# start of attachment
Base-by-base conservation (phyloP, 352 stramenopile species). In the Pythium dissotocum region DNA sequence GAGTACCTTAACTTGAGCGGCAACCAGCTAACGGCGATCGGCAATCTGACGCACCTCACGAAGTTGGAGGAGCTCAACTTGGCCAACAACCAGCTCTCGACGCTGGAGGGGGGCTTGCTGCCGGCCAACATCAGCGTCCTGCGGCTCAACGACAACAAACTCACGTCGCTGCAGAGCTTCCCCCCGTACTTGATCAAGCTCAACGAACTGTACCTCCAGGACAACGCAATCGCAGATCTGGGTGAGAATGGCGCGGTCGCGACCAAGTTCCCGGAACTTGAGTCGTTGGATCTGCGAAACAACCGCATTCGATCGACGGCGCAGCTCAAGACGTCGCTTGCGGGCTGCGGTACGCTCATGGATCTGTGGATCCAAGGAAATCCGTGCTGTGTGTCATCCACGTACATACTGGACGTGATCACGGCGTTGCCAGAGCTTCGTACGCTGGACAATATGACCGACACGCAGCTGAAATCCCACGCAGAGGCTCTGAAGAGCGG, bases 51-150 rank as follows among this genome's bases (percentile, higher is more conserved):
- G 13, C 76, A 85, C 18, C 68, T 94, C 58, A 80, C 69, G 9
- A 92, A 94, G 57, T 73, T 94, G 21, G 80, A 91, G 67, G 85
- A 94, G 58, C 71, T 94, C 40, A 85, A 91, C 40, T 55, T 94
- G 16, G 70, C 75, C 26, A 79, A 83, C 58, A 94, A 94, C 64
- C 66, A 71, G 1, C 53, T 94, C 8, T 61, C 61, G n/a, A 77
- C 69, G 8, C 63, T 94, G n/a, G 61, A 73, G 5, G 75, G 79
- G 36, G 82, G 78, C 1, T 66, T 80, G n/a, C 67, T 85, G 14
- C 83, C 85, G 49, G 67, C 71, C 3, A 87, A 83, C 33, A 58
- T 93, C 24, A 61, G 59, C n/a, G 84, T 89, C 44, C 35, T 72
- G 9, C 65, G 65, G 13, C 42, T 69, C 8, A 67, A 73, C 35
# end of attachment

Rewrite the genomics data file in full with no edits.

Base-by-base conservation (phyloP, 352 stramenopile species). In the Pythium dissotocum region DNA sequence GAGTACCTTAACTTGAGCGGCAACCAGCTAACGGCGATCGGCAATCTGACGCACCTCACGAAGTTGGAGGAGCTCAACTTGGCCAACAACCAGCTCTCGACGCTGGAGGGGGGCTTGCTGCCGGCCAACATCAGCGTCCTGCGGCTCAACGACAACAAACTCACGTCGCTGCAGAGCTTCCCCCCGTACTTGATCAAGCTCAACGAACTGTACCTCCAGGACAACGCAATCGCAGATCTGGGTGAGAATGGCGCGGTCGCGACCAAGTTCCCGGAACTTGAGTCGTTGGATCTGCGAAACAACCGCATTCGATCGACGGCGCAGCTCAAGACGTCGCTTGCGGGCTGCGGTACGCTCATGGATCTGTGGATCCAAGGAAATCCGTGCTGTGTGTCATCCACGTACATACTGGACGTGATCACGGCGTTGCCAGAGCTTCGTACGCTGGACAATATGACCGACACGCAGCTGAAATCCCACGCAGAGGCTCTGAAGAGCGG, bases 51-150 rank as follows among this genome's bases (percentile, higher is more conserved):
- G 13, C 76, A 85, C 18, C 68, T 94, C 58, A 80, C 69, G 9
- A 92, A 94, G 57, T 73, T 94, G 21, G 80, A 91, G 67, G 85
- A 94, G 58, C 71, T 94, C 40, A 85, A 91, C 40, T 55, T 94
- G 16, G 70, C 75, C 26, A 79, A 83, C 58, A 94, A 94, C 64
- C 66, A 71, G 1, C 53, T 94, C 8, T 61, C 61, G n/a, A 77
- C 69, G 8, C 63, T 94, G n/a, G 61, A 73, G 5, G 75, G 79
- G 36, G 82, G 78, C 1, T 66, T 80, G n/a, C 67, T 85, G 14
- C 83, C 85, G 49, G 67, C 71, C 3, A 87, A 83, C 33, A 58
- T 93, C 24, A 61, G 59, C n/a, G 84, T 89, C 44, C 35, T 72
- G 9, C 65, G 65, G 13, C 42, T 69, C 8, A 67, A 73, C 35